Each expenditure is recorded as a separate item and not combined with other expenditures. If you choose, however, amounts spent for the use of listed property during a tax year, such as for gasoline or automobile repairs, can be combined. If these expenses are combined, you do not need to support the business purpose of each expense. Instead, you can divide the expenses based on the total business use of the listed property.
Uses which can be considered part of a single use, such as a round trip or uninterrupted business use, can be accounted for by a single record. For example, use of a truck to make deliveries at several locations which begin and end at the business premises and can include a stop at the business in between deliveries can be accounted for by a single record of miles driven. Use of a passenger automobile by a salesperson for a business trip away from home over a period of time can be accounted for by a single record of miles traveled. Minimal personal use (such as a stop for lunch between two business stops) is not an interruption of business use.
taxmap/pubs/p534-013.htm#en_us_publink100043736

Confidential Information(p13)

rule
If any of the information on the elements of an expenditure or use is confidential, it does not need to be in the account book or similar record if it is recorded at or near the time of the expenditure or use. It must be kept elsewhere and made available as support to the district director on request.
taxmap/pubs/p534-013.htm#en_us_publink100043737

Substantial Compliance(p13)

rule
If you have not fully supported a particular element of an expenditure or use, but have complied with the adequate records requirement for the expenditure or use to the district director's satisfaction, you can establish this element by any evidence the district director deems adequate.
If you fail to establish that you have substantially complied with the adequate records requirement for an element of an expenditure or use to the district director's satisfaction, you must establish the element:
  1. By your own oral or written statement containing detailed information as to the element, and
  2. By other evidence sufficient to establish the element.
If the element is the cost or amount, time, place, or date of an expenditure or use, its supporting evidence must be direct, such as oral testimony by witnesses or a written statement setting forth detailed information about the element or the documentary evidence. If the element is the business purpose of an expenditure, its supporting evidence can be circumstantial evidence.
taxmap/pubs/p534-013.htm#en_us_publink100043738

Sampling(p13)

rule
You can maintain an adequate record for portions of a tax year and use that record to support your business and investment use for the entire tax year if it can be shown by other evidence that the periods for which an adequate record is maintained are representative of use throughout the year.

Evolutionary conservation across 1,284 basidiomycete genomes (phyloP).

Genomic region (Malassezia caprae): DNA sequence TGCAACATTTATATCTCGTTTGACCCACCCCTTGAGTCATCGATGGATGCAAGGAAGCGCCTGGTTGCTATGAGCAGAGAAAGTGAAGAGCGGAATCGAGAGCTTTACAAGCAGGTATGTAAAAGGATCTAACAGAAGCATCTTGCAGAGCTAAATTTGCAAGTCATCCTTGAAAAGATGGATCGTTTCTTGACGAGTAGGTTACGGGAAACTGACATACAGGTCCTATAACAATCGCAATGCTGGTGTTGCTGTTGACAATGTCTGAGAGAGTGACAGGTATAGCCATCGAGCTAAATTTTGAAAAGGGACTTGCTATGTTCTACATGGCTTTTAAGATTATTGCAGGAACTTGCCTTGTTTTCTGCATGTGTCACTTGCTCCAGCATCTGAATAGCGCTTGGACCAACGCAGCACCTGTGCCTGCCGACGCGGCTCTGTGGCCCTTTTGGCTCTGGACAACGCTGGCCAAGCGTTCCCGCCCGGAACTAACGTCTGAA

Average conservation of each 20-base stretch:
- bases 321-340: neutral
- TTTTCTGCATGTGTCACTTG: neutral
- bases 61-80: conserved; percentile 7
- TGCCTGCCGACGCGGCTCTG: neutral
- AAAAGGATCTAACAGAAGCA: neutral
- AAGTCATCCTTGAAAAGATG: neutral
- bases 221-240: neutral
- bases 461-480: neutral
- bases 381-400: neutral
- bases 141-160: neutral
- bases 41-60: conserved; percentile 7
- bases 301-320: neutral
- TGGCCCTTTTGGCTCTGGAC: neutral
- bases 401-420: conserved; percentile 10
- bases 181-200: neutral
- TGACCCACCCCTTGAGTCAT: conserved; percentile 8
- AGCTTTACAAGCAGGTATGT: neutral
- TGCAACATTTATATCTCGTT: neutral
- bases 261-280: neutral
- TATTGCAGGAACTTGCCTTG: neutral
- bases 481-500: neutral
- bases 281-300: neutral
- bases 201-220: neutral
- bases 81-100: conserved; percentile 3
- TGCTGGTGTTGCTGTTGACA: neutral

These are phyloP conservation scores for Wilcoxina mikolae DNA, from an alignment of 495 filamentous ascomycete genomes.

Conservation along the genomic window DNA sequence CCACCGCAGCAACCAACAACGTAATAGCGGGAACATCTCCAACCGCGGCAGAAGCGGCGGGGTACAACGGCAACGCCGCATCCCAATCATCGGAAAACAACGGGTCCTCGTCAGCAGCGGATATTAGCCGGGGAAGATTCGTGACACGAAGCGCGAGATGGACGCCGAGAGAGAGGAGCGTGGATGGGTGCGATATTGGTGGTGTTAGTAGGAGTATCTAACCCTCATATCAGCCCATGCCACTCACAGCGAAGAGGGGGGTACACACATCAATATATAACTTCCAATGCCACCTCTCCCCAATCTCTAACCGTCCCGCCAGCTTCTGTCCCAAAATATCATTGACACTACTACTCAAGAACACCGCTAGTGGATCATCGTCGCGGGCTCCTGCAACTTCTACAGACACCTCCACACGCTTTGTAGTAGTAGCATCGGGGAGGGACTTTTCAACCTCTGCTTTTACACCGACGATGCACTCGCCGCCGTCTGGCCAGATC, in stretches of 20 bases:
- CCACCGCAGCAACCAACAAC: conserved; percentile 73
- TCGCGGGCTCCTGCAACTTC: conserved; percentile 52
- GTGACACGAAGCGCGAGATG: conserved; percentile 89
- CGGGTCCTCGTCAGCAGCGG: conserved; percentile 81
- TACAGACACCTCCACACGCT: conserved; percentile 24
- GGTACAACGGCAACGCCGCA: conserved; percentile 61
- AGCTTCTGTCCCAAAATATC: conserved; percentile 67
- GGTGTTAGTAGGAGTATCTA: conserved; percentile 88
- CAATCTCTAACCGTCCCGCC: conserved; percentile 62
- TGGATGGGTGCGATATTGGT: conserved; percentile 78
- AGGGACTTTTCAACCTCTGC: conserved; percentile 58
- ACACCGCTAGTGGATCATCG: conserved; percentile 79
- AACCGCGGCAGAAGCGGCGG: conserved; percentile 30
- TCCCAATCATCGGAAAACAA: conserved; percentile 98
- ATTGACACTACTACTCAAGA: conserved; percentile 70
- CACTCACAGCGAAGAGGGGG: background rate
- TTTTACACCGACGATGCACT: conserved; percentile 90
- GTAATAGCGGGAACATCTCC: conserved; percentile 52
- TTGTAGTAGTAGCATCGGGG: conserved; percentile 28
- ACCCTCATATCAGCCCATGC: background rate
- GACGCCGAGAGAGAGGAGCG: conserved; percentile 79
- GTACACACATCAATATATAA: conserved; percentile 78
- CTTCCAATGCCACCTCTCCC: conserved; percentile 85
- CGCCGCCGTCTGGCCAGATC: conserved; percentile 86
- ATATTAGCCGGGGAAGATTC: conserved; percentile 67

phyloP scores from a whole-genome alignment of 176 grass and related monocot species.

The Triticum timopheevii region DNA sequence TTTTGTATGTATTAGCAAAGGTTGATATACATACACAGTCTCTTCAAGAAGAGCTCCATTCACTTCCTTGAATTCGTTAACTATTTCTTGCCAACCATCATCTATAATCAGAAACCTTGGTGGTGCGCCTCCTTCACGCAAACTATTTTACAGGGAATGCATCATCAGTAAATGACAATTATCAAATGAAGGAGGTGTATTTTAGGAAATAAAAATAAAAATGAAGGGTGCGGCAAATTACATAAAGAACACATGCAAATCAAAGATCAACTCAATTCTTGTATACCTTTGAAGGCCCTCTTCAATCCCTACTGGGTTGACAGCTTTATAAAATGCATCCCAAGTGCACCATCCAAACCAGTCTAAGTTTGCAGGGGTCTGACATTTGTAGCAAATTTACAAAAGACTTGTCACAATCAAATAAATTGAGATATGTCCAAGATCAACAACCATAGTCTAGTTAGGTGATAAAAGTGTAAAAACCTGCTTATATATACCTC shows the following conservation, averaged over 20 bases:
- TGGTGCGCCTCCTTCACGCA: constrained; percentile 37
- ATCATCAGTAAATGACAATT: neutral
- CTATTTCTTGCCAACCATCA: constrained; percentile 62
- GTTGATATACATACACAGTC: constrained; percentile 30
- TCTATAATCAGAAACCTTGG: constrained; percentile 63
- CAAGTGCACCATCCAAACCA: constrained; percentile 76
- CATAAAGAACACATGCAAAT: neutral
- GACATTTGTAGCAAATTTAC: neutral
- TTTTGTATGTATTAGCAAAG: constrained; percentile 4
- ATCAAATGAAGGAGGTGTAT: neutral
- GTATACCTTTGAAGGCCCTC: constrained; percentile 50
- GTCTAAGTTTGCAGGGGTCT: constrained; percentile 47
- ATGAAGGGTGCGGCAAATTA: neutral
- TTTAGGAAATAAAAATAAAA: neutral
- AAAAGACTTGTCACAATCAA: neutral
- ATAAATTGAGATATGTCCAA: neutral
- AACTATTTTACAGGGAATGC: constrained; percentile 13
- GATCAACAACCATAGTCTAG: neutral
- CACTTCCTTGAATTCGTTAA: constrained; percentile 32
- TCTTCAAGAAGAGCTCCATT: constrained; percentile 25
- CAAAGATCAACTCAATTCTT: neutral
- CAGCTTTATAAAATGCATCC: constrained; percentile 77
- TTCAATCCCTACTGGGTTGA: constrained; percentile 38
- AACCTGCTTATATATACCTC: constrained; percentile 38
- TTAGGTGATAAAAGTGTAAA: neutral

taxmap/pubs/p534-013.htm#en_us_publink100043739

Loss of Records(p13)

rule
When you establish that failure to produce adequate records is due to loss of the records through circumstances beyond your control, such as through fire, flood, earthquake, or other casualty, you have the right to support a deduction by reasonable reconstruction of your expenditures and use.
taxmap/pubs/p534-013.htm#en_us_publink100043740

Reporting Information on Form 4562(p13)

rule
If you claim a deduction for any listed property, you must provide the requested information on page 2 of Form 4562. If you claim a deduction for any vehicle, you must answer certain questions on page 2 of Form 4562 to provide information about the vehicle use.
taxmap/pubs/p534-013.htm#en_us_publink100043741

Employees.(p13)

rule
Employees claiming the standard mileage rate or actual expenses (including depreciation) must use Form 2106 instead of Part V of Form 4562. Employees claiming the standard mileage rate may be able to use Form 2106-EZ.
taxmap/pubs/p534-013.htm#en_us_publink100043742

Employer who provides vehicles to employees.(p13)

rule
An employer who provides vehicles to employees must obtain enough information from those employees to provide the requested information on Form 4562.
An employer who provides more than five vehicles to employees need not include any information on his or her tax return. Instead, the employer must obtain the information from his or her employees and indicate on his or her return that the information was obtained and is being retained.
You do not need to provide the information requested on page 2 of Form 4562 if, as an employer:
  1. You can satisfy the requirements of a written policy statement for vehicles either not used for personal purposes, or not used for personal purposes other than commuting; or
  2. You treat all vehicle use by employees as personal use.
See the Instructions for Form 4562.